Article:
Sunday, June 28, 2009

Why Does Wakefield Win?

Let's state right up front that this post takes nothing away from Tim Wakefield. He's found a way to succeed for a very long time with what he can do. What this post tries to deal with is why he is so successful. You see, the Fan watched a good part of Wakefield's game today. His knuckleball, at least early on, was consistently up in the strike zone. The pitches looked like great big lollipops. And yet, when the Braves did connect, they were way out in front and pulled the ball foul. When the ball was fair, it was a squib somewhere for an easy out. Wakefield only gave up three hits.

Understand that the Fan has never tried to hit a knuckleball. Heck, the Fan was forced from his baseball dreams because he couldn't hit a curve. But the Fan was a pretty darn good softball player. It seems to this observer that hitting a knuckleball is a bit like hitting a slow-pitch softball, especially when it's up in the zone.

From this perspective, the problem that Wakefield's victims all have is that they try to pull everything. If you sit back on the pitch, like a slow-pitch softball, and mentally try to put the ball up the middle, then when it is pulled, it will be hit hard and in the field of play.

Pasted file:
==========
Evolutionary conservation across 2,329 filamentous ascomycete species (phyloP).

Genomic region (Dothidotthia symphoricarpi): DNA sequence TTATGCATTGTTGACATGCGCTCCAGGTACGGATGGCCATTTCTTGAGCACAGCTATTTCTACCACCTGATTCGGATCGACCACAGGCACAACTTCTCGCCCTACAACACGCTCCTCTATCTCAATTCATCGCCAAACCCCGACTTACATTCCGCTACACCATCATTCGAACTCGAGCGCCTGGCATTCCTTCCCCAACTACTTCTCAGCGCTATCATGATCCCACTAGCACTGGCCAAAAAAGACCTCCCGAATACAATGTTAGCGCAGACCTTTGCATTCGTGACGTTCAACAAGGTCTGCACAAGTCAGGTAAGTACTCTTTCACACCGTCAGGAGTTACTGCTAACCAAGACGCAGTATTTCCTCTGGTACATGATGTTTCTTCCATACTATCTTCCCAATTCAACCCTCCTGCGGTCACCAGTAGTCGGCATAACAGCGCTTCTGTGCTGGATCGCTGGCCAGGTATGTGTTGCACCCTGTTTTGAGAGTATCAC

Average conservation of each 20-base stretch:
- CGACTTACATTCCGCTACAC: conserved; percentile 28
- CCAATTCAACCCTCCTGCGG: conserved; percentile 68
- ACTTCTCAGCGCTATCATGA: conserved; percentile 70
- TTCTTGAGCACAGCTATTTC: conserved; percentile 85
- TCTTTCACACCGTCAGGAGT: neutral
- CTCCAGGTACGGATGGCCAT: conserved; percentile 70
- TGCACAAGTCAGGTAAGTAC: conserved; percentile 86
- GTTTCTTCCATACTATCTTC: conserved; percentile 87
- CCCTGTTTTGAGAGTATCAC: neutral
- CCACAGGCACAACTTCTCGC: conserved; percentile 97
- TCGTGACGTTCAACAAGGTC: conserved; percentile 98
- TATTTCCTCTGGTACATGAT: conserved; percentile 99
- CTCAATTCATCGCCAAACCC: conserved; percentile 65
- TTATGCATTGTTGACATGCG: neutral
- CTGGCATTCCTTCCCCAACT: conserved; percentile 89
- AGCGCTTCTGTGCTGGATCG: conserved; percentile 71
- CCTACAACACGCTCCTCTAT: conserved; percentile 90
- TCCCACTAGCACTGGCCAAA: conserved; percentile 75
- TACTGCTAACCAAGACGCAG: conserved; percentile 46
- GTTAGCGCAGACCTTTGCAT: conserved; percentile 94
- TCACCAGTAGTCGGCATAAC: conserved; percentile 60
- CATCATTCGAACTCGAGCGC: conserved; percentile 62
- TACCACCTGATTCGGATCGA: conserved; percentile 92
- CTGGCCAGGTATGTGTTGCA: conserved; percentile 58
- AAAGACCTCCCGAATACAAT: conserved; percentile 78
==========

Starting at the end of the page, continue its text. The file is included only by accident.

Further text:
The second observation: Why don't all Wakefield's opponents move up in the batter's box to take away the last break. From what this observer can see, there is usually a big dip or zag right as the ball is crossing the plate. If you move up in the box, you miss that last big break and--it would seem--have a better crack at squaring the pitch up.

If the Fan was a manager, to prepare for Wakefield, the Fan would bring in a softball pitcher from the neighborhood to pitch batting practice. Let the guys get the feel of hitting something slow with an arc and practice keeping the front shoulder down and attempt to hit the ball up the middle.

It doesn't seem as hard when watching as it must be to actually hit against Wakefield. But it seems that teams could take a smarter approach. After all, the batter already has the advantage in that he knows what's coming. The smarter approach to this writer would be to move forward in the batter's box, stay back, keep the front shoulder down and hit the ball up the middle.

1 comment:

Josh Borenstein said...

One of my favorite baseball sayings:

"If it's high, let it fly. If it's low, let it go."

I saw Wakefield throw a knuckle curve a few weeks ago. It was so sick I woke my brother up from a nap and asked him if he'd ever seen a pitch like that before. He hadn't. He was just as amazed as I was. The ball dropped off the table from the batter's head.